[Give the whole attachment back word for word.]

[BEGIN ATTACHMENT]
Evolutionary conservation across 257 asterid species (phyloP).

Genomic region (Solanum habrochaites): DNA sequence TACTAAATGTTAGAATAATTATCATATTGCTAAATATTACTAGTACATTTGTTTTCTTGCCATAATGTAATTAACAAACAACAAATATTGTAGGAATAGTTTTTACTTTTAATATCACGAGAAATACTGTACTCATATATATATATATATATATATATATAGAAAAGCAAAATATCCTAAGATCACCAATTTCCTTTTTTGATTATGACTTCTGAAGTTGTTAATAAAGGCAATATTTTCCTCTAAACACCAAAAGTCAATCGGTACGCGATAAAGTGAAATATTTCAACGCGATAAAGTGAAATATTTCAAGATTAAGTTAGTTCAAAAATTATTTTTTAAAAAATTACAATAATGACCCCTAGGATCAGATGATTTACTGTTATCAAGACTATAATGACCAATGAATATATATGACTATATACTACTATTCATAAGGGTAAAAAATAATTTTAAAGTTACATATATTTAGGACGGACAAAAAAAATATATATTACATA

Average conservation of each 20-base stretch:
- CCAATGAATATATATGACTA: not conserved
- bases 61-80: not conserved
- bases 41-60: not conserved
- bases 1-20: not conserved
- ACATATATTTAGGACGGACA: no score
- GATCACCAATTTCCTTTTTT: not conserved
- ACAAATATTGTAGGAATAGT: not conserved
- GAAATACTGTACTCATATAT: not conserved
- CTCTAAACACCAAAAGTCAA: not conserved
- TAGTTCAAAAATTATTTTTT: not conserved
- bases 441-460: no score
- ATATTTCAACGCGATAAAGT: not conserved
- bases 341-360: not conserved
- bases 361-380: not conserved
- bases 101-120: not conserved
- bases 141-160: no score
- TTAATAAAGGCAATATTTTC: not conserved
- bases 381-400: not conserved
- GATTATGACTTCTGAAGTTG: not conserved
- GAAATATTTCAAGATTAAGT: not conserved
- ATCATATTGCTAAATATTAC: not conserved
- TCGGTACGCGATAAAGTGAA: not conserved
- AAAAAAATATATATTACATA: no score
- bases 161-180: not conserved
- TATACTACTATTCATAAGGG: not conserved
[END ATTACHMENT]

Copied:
Evolutionary conservation across 257 asterid species (phyloP).

Genomic region (Solanum habrochaites): DNA sequence TACTAAATGTTAGAATAATTATCATATTGCTAAATATTACTAGTACATTTGTTTTCTTGCCATAATGTAATTAACAAACAACAAATATTGTAGGAATAGTTTTTACTTTTAATATCACGAGAAATACTGTACTCATATATATATATATATATATATATATAGAAAAGCAAAATATCCTAAGATCACCAATTTCCTTTTTTGATTATGACTTCTGAAGTTGTTAATAAAGGCAATATTTTCCTCTAAACACCAAAAGTCAATCGGTACGCGATAAAGTGAAATATTTCAACGCGATAAAGTGAAATATTTCAAGATTAAGTTAGTTCAAAAATTATTTTTTAAAAAATTACAATAATGACCCCTAGGATCAGATGATTTACTGTTATCAAGACTATAATGACCAATGAATATATATGACTATATACTACTATTCATAAGGGTAAAAAATAATTTTAAAGTTACATATATTTAGGACGGACAAAAAAAATATATATTACATA

Average conservation of each 20-base stretch:
- CCAATGAATATATATGACTA: not conserved
- bases 61-80: not conserved
- bases 41-60: not conserved
- bases 1-20: not conserved
- ACATATATTTAGGACGGACA: no score
- GATCACCAATTTCCTTTTTT: not conserved
- ACAAATATTGTAGGAATAGT: not conserved
- GAAATACTGTACTCATATAT: not conserved
- CTCTAAACACCAAAAGTCAA: not conserved
- TAGTTCAAAAATTATTTTTT: not conserved
- bases 441-460: no score
- ATATTTCAACGCGATAAAGT: not conserved
- bases 341-360: not conserved
- bases 361-380: not conserved
- bases 101-120: not conserved
- bases 141-160: no score
- TTAATAAAGGCAATATTTTC: not conserved
- bases 381-400: not conserved
- GATTATGACTTCTGAAGTTG: not conserved
- GAAATATTTCAAGATTAAGT: not conserved
- ATCATATTGCTAAATATTAC: not conserved
- TCGGTACGCGATAAAGTGAA: not conserved
- AAAAAAATATATATTACATA: no score
- bases 161-180: not conserved
- TATACTACTATTCATAAGGG: not conserved